CNN BREAKING NEWS
Former Iraqi Vice President Ramadan in U.S. Custody
Aired August 19, 2003 - 06:41 ET
THIS IS A RUSH TRANSCRIPT. THIS COPY MAY NOT BE IN ITS FINAL FORM AND MAY BE UPDATED.
CAROL COSTELLO, CNN ANCHOR: We have breaking news right now. Another one of Iraq's most wanted is captured.
David Clinch is here to tell us about it.
I know you have been trying to confirm this now.
DAVID CLINCH, CNN SENIOR INTERNATIONAL EDITOR: Right. Carol, very briefly, I mean I've got to get back in this story very quickly.
We're just hearing confirmed now from Iraq that the Kurds in northern Iraq are saying that they captured and handed over to U.S. forces the former Iraqi Vice President Ramadan. Now this man a particularly unpleasant member of the Saddam Hussein hierarchy. During the war itself, we heard from him saying that suicide attacks during the war against U.S. soldiers were -- quote -- "pleasant news."
And also related to the story we are covering today, he said at the time, in the last press conference, we heard from him then that the United States would turn the whole Arab world into suicide attackers against the Americans. And that, unfortunately, the other aspect of the story we're covering today. Paul Bremer and others telling us they are seeing increasing signs of militants coming in from all around the Arab world into Iraq to fight against the Americans. Bremer telling us also last night in an interview with Paula Zahn that the attacks on the infrastructure in Iraq costing billions.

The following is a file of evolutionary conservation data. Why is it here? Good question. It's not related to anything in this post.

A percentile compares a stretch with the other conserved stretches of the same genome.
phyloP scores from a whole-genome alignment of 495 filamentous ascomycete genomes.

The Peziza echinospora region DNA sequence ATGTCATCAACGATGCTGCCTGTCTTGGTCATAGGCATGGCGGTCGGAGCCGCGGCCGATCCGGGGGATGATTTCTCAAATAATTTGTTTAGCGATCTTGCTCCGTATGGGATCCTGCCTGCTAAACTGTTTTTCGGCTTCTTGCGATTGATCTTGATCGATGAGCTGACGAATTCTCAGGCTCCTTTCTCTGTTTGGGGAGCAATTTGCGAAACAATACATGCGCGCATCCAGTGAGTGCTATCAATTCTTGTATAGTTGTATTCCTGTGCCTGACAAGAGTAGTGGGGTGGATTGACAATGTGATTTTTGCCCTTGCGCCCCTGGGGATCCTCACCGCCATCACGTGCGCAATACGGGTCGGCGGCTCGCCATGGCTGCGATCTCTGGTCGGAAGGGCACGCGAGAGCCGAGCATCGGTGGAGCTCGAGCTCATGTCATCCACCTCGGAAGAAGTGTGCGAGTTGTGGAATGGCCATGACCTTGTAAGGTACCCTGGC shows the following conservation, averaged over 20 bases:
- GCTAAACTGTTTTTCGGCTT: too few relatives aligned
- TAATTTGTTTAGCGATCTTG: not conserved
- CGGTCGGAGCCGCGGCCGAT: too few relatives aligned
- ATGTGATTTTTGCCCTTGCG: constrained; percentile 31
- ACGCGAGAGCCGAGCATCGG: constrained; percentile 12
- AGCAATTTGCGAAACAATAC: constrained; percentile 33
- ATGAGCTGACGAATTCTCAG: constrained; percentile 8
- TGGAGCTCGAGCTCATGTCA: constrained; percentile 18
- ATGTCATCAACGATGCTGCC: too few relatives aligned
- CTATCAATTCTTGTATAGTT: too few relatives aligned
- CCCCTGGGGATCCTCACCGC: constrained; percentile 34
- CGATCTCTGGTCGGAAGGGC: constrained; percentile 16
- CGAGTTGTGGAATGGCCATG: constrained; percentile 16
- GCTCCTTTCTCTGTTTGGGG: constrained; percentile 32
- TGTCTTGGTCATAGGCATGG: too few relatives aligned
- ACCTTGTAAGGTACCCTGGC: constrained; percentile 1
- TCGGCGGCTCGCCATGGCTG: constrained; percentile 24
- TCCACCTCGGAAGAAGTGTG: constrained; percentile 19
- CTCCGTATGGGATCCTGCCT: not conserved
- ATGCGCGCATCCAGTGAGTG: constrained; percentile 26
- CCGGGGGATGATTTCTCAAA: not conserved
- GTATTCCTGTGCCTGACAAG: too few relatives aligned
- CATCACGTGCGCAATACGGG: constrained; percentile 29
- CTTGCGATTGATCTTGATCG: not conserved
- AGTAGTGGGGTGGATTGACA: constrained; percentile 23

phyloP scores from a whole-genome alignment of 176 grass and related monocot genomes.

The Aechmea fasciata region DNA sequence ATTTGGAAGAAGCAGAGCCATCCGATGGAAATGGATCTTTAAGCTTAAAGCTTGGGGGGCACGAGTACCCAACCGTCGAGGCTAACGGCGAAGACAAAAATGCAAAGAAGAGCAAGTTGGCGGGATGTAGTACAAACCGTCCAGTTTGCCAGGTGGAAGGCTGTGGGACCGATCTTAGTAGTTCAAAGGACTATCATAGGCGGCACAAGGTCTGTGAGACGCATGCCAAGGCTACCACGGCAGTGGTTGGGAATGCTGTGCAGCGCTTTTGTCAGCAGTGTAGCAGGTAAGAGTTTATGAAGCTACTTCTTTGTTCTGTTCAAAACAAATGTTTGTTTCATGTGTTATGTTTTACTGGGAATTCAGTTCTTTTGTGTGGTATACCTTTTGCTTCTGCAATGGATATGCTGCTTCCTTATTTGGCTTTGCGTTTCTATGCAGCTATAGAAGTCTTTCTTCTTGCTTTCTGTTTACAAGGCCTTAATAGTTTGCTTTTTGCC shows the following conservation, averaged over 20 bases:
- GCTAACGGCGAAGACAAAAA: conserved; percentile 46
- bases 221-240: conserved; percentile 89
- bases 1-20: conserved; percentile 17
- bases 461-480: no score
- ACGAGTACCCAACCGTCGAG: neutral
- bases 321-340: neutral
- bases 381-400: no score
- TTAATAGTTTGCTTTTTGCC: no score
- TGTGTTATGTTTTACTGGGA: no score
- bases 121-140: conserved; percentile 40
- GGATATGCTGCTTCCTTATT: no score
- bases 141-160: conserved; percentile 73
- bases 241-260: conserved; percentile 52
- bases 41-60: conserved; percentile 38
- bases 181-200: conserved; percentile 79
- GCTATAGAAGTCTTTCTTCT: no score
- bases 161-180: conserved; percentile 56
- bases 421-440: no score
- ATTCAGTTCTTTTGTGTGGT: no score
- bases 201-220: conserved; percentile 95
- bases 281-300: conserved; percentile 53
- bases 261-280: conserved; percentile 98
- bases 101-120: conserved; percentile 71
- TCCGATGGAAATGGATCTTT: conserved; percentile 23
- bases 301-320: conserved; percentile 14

Another success, though, today is this is confirmed absolutely by the coalition, which we expect it to shortly. We're getting...
COSTELLO: Yes, and he may or may not have anything to do with organizing these people who are coming in.
CLINCH: Absolutely. Right now we're getting our information from the Kurds. The coalition putting a release together, we'll get that shortly. But this, again, a particularly nasty member of the Saddam Hussein regime and again, apparently captured in northern Iraq.
COSTELLO: Yes, that's interesting.
CLINCH: So that's where the emphasis in Mosul in northern Iraq, according to the Kurds, that's where the emphasis is on the search for him and of course for Saddam Hussein still is.
COSTELLO: Got you. And by the way, he was No. 20 on the most wanted list, right? CLINCH: Absolutely.
COSTELLO: All right, David Clinch, many thanks.
COSTELLO: We'll let you get back to work.
CLINCH: All right.
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